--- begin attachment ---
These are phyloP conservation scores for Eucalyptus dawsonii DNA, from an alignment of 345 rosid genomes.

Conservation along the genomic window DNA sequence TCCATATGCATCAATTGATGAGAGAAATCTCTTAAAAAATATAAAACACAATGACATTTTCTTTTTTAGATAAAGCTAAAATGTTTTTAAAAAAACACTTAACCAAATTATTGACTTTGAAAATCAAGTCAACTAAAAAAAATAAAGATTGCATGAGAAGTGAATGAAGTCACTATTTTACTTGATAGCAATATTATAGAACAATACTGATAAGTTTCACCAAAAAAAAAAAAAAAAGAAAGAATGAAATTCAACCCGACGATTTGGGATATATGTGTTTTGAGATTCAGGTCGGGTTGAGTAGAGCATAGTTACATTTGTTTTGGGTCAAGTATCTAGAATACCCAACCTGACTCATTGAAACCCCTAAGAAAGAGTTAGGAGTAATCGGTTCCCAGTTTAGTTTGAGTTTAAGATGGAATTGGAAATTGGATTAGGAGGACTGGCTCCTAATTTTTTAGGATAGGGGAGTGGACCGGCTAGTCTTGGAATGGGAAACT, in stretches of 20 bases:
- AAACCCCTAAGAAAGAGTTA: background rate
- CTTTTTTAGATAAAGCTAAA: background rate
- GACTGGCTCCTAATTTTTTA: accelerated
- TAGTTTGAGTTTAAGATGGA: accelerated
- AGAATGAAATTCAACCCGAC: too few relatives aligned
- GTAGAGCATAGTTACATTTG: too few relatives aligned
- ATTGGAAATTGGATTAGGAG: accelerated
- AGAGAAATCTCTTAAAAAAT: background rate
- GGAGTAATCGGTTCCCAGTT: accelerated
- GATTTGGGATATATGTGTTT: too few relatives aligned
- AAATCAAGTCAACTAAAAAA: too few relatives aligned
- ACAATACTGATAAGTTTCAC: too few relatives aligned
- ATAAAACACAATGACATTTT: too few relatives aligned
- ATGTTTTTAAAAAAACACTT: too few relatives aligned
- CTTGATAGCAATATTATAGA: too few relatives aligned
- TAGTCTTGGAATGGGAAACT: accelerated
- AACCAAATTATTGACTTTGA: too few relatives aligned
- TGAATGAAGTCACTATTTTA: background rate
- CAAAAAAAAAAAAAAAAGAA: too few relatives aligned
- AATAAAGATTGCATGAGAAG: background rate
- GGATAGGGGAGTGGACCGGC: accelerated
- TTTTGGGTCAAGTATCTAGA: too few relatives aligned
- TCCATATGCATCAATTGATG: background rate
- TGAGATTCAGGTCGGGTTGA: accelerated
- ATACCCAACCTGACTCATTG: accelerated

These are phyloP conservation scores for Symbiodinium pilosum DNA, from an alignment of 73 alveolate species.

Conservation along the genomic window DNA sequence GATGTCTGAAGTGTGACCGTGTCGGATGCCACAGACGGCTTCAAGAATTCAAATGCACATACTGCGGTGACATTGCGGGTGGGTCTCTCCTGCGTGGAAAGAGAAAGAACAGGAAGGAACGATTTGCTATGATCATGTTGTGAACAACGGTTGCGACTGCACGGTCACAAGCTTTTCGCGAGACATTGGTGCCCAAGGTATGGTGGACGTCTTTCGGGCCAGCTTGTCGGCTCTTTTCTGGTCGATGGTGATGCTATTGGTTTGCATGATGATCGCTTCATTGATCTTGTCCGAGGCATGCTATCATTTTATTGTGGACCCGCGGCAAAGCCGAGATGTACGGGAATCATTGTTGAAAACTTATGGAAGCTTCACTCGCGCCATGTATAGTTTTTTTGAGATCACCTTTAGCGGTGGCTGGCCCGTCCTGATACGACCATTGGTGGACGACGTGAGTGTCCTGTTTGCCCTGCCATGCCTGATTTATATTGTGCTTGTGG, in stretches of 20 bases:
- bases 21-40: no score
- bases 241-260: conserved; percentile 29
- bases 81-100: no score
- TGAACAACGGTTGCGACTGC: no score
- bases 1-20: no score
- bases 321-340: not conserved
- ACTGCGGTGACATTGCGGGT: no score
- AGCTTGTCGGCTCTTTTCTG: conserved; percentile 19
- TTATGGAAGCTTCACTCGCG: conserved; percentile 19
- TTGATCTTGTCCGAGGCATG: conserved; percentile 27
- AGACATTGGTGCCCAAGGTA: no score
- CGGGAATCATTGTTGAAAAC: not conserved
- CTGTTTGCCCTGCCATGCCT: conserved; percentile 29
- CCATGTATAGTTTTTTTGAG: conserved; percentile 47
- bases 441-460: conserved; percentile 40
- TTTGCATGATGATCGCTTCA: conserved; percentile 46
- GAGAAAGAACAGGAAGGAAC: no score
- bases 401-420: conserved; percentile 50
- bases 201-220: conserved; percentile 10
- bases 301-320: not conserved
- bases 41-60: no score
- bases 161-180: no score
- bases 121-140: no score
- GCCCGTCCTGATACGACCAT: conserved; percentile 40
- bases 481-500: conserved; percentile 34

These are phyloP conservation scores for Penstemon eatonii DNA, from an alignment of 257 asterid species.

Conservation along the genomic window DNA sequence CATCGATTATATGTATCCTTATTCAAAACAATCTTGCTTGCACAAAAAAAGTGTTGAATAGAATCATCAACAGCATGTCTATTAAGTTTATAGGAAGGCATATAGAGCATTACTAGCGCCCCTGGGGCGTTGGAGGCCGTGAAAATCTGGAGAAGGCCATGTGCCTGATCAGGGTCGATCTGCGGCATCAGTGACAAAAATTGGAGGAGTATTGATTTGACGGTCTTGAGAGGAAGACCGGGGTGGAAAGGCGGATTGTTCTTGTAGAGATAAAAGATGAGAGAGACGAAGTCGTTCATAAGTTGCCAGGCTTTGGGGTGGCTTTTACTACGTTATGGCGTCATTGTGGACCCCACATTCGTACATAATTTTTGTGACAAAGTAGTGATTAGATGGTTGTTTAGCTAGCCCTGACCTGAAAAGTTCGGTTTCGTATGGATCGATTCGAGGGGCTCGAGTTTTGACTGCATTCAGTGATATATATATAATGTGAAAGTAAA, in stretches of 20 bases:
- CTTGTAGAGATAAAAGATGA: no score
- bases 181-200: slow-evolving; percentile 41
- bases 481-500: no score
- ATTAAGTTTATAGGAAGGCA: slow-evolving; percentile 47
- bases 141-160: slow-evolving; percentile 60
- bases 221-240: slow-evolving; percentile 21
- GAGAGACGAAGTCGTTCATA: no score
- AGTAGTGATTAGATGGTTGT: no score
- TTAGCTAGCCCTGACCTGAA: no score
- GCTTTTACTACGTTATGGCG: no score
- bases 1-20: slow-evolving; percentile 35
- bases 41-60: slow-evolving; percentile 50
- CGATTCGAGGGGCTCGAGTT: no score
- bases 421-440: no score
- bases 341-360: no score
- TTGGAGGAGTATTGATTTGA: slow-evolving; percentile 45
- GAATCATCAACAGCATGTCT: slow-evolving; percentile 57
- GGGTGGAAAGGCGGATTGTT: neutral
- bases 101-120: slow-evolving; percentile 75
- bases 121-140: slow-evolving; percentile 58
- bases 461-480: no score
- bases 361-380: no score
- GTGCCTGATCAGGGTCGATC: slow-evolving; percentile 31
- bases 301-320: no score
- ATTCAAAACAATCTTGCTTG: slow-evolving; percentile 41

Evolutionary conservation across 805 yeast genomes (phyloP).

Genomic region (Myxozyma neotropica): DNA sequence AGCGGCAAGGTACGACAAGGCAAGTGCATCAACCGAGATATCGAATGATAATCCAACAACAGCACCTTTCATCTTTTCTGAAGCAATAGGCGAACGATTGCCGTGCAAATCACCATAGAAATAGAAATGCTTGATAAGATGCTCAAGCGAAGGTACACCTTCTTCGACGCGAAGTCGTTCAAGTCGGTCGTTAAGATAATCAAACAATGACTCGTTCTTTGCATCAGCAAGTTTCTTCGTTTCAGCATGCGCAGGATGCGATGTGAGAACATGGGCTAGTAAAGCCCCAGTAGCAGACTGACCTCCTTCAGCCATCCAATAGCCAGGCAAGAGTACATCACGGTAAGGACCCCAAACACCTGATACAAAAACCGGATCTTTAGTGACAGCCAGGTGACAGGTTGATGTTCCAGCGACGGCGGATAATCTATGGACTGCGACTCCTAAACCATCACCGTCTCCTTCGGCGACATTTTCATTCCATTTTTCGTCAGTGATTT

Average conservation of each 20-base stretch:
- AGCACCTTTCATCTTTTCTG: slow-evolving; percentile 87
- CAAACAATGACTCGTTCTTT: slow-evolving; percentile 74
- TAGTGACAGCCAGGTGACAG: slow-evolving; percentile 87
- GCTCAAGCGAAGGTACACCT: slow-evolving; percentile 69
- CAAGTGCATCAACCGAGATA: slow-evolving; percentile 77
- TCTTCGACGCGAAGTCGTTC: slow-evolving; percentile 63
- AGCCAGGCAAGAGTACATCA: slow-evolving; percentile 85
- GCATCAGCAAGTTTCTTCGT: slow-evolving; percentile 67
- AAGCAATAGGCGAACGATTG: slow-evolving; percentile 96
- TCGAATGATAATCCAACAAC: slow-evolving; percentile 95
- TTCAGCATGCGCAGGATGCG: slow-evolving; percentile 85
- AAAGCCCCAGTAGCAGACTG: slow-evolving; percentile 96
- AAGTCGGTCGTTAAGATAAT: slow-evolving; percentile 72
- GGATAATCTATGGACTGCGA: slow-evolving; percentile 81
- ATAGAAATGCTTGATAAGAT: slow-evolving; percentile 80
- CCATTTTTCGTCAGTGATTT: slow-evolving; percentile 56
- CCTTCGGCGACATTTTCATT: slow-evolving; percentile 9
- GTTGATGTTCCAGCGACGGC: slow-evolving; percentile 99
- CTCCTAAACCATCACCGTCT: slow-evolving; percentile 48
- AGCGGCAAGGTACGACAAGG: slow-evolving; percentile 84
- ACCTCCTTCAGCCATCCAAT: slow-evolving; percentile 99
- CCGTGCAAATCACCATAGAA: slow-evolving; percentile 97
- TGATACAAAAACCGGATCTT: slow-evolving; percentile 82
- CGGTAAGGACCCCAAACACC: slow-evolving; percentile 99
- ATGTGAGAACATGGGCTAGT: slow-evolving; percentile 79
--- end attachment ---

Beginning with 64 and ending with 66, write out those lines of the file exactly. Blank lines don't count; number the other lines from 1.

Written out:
- AGTAGTGATTAGATGGTTGT: no score
- TTAGCTAGCCCTGACCTGAA: no score
- GCTTTTACTACGTTATGGCG: no score